Recently I invited someone to learn Spanish with a group of friends, by attending a very fun event that repeats regularly, which happens almost entirely in Spanish, and involves learning something useful and new. I know that the person I invited is at least moderately interested in learning the skill in question. He is also rather desperate to learn Spanish, for personal (romantic) reasons. Attendance in the event in question certainly involves a commitment (one hour per week minimum), but does not cost anything other than time.
The [lame] excuse I received was: "I don't have time. I only have limited free time, and I want to learn Spanish before I learn anything else."
To be fair, I will credit the person with ignorance. He is, after all, a monolingual American who has not had a fair chance to learn a second language. Chances are, his first exposure to Spanish was either in jr. high and high school, and perhaps he never thought seriously about learning until, I would venture to guess, he met Hispano-parlante people of interest, either at work or in the ever-amorphous landscape of a twenty-first century personal life. Now, highly motivated to learn, and approaching middle age, he finds himself in (what my dad would have called) a bind, or a pickle.
I am not one to use coercion to get people involved in something new. However, I have resorted to begging. In this particular case, I resolved to engage in neither. I will take out my frustration in this situation through what the blogging world may refer to as a vent, by just letting loose with the conviction that worksheets for learning a new language are SO passé.
Sometimes I feel like taking someone by the shoulders and shaking him and asking, ever so gently, "How did your mama teach you English in the first place, son?" I don't know about you, but my mama taught me English by talking to me. Listening to me. Laughing with (and sometimes at) me. By saying prayers, tucking me in at night, kissing me goodnight, and fixing me breakfast in the morning. You better believe I was dreaming in English by the time I was knee high to a grasshopper. And if it worked for me and my mama, it'll work for you.
Spanish worksheets are boring. I feel that I am well qualified to make such a bold assertion. After all, I started studying Spanish by doing worksheets. And I admit that there is certainly some merit in practicing a grammar point ad nauseum, or in writing out in longhand all the conjugations of a verb. I often encourage my students to write things down or to make flashcards or use repetition to the benefit of their memory skills.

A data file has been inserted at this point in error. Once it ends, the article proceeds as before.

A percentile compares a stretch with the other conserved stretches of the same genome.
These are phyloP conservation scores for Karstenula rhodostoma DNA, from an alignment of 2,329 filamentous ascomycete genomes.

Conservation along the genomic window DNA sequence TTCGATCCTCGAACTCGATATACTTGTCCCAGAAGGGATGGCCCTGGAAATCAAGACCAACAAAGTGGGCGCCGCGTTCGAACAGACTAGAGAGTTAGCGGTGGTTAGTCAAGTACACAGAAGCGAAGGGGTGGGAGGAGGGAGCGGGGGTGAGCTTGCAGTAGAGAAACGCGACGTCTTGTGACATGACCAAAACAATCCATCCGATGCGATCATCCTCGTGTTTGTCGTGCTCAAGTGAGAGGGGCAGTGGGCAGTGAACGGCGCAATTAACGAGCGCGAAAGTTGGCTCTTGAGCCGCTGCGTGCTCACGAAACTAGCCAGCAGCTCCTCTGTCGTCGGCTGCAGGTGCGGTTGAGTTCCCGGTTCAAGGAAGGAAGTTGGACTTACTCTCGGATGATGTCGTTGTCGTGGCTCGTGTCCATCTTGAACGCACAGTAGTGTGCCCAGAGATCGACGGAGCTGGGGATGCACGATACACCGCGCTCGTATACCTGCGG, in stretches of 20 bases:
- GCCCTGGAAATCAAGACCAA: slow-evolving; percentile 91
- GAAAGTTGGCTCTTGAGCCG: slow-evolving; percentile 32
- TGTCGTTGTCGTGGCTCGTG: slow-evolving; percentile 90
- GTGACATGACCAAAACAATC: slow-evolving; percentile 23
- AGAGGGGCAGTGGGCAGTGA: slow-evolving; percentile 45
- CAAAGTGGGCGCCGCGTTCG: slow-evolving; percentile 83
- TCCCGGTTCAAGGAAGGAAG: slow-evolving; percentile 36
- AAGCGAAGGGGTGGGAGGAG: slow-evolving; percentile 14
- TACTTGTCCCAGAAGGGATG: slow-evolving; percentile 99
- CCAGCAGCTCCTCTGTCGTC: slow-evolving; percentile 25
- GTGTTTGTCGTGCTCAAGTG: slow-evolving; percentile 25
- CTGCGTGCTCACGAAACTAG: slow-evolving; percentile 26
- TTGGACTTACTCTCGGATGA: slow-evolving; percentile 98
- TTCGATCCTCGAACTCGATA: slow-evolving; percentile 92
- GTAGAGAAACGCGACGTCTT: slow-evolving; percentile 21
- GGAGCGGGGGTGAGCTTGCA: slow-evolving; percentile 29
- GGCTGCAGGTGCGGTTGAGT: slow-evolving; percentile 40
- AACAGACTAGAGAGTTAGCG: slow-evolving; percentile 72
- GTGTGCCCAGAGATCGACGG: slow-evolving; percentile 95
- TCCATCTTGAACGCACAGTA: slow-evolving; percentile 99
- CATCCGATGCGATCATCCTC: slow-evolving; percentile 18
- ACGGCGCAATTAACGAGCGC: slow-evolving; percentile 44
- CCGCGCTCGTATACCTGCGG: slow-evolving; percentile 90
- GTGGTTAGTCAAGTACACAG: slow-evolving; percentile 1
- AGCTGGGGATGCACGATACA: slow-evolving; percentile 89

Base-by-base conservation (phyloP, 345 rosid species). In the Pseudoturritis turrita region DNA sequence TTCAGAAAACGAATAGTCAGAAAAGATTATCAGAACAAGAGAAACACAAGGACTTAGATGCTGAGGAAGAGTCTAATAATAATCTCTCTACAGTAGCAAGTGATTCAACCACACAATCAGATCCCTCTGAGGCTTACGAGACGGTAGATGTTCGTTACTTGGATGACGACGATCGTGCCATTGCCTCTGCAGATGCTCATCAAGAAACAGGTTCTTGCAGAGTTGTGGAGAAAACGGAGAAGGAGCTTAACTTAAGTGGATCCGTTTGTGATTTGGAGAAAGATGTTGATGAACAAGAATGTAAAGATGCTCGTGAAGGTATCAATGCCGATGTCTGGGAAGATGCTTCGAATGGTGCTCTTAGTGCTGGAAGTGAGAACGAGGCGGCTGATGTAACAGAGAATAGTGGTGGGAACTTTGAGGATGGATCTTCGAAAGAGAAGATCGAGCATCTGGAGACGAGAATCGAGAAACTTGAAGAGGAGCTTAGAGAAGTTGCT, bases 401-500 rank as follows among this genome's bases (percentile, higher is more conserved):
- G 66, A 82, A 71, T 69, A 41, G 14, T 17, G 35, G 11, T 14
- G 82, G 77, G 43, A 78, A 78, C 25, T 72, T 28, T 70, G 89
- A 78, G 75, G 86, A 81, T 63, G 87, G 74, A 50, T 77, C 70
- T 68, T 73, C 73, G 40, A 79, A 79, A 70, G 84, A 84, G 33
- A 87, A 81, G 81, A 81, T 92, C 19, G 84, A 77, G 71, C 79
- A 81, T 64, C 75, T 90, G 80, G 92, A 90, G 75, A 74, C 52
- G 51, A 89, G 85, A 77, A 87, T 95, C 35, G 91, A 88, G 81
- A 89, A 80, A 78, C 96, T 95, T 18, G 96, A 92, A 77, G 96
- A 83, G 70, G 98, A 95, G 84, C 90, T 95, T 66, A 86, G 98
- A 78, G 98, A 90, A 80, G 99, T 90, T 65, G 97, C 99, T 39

However, the idea that a classroom or a textbook are the only (or best) ways to learn a language are illusions created and supported by this public school nation. Worksheets are busywork. They are easy to reproduce. They are easy to grade. They keep large groups of human beings occupied, during the dangerous, hormonally-charged and politically raging period of adolescence and young adulthood. Worksheets have their time and place, to be sure. Without them, young men and women might get married a lot younger, and our society would perhaps look very different. I am not entirely dismissing the validity of the occasional worksheet. Currently, I pay 10 cents a page, and confess in all contrition that over a twelve year teaching career, I have singlehandedly destroyed a small rainforest, which my FaceBook friends are only beginning to replant with their little green patch requests.
But don't let me mislead you. I hazard to say that you will not learn as much Spanish as you may want or probably need by just doing worksheets. Some things in this life have to be learned with hands, heart, ears, feet, mouth, and intestines. You may have heard that the way to a man's heart is through his stomach. I don't know about that. My husband, bless his heart and his stomach, will eat just about anything I throw at him. That's one reason I married him--he's someone who likes my cooking. But I think that the way to a man's linguistic centers in his cerebral cortex may also be through his estómago. Anyway, it's a good reason to avoid Taco Bell in favor of the little Mexican places in your neighborhood, like La Rancherita (Hobart/New Chicago), or El Amigo (Valpo), or "Nuevo León" (Pilsen, Chicago). Or wherever you live.
Be brave. Join the Spanish Sigh Club. And let's hear your susurros and your gritos en español. As a language learner and as a teacher, I can only summarize the evidence I have witnessed with my own ears. My best students' success stories, and my proudest linguistic moments, have not been in a classroom. Spanish, like English, like Chinese, like Swahili, like Catalán, belongs in the real world. Get out there and use your skills, baby. Let's see how you sound in another language.
Te estoy escuchando,